A new feature.
I have decided to leave " Recommended Reading
" in the future strictly for blog posts that catch my attention but do not require extended deconstruction from me. You are all however free to chime in if you wish and I'll respond, time permitting.
" will feature non-blog content from journals or media sources to which I append a few observations or remarks. Short and sweet. Why ? To give the blog a little bit more coherence for the reader as well as for myself when I'm planning things out. Now, without further ado..."Commentaries":Private Military Companies and the Future of War
by Deborah Avant
An attempt at an evenhanded overview of the current state of the PMC market and their attendent risks and benefits. Van Creveld is cited, demonstrating the penetration that 4GW theory is making in the ranks of think tank punditry.Rehabilitating a Rogue: Libya’s WMD Reversal and Lessons for US Policy
by Dana Hochman
Examines the actual dynamics of the " Libya Model" of WMD disarmament and the role of international norms, self-interest, threat of force, interest groups and diplomacy in yielding a positive result. To be pushed as a policy option in its own right however requires a greater distilliation of the " reproducible" aspects that can be sold to policy makers and allies.The World's Marked Men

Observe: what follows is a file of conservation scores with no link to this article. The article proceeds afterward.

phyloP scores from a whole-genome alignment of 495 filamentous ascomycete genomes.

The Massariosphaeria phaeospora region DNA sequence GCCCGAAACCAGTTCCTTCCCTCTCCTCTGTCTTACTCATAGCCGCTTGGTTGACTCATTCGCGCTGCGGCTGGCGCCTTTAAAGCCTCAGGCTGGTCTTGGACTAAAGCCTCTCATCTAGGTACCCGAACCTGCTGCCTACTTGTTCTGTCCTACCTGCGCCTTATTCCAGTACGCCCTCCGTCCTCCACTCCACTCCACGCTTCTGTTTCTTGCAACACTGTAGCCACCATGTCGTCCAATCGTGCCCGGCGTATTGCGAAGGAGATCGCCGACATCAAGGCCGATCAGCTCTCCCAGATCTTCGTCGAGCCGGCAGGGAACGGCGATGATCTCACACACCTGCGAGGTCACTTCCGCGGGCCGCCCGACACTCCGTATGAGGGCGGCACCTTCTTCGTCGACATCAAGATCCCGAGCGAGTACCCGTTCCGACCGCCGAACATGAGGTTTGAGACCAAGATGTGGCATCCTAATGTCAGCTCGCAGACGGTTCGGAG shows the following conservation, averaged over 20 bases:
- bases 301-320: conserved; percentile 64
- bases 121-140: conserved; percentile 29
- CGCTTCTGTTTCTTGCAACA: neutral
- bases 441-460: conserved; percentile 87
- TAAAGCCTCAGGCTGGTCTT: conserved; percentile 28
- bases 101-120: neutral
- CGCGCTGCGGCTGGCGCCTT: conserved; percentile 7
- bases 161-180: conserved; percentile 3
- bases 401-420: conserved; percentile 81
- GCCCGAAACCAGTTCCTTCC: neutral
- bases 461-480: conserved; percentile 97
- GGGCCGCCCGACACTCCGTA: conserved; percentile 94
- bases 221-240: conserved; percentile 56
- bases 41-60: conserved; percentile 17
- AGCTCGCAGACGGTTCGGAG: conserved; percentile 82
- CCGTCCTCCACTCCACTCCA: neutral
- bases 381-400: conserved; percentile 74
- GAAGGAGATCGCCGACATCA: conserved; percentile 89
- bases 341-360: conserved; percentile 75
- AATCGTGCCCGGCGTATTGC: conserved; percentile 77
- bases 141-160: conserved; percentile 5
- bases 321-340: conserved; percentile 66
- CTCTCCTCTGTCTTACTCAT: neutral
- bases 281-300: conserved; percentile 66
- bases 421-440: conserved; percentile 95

by Daniel Byman
at Foreign Policy
Hey ! It's the geopolitical version of playing " The Dead Pool
" !Workers' Paradise Is Rebranded as Kremlin Inc.
by Andrew E Kramer
and Steven Lee Myers
in The New York Times
State Capitalism in Russia under Putin. A puzzle piece to a very large and too often unreported story involving Putin's attempt to bring the oligarchs and local mafiya-political networks under state control - and to the political benefit of Vladimir Putin's siloviki "clan".Soft-kill option best choice for Iran
by Thomas P.M. Barnett
in Knoxville News Sentinel
Ok, ok - Tom is a blogger too but this is his new incarnation as a newspaper columnist [ Hey Sean - is Tom syndicated ?]. Dr. Barnett is looking for a Nixon to go to Teheran. Or at least a Kissinger. Long-term, Tom is correct on the economic connectivity strategy and his characerization of Iran as a " failed revolution". Short term, I think Iran's internal elite politics are very, very dicey. Who is the Iranian Zhou Enlai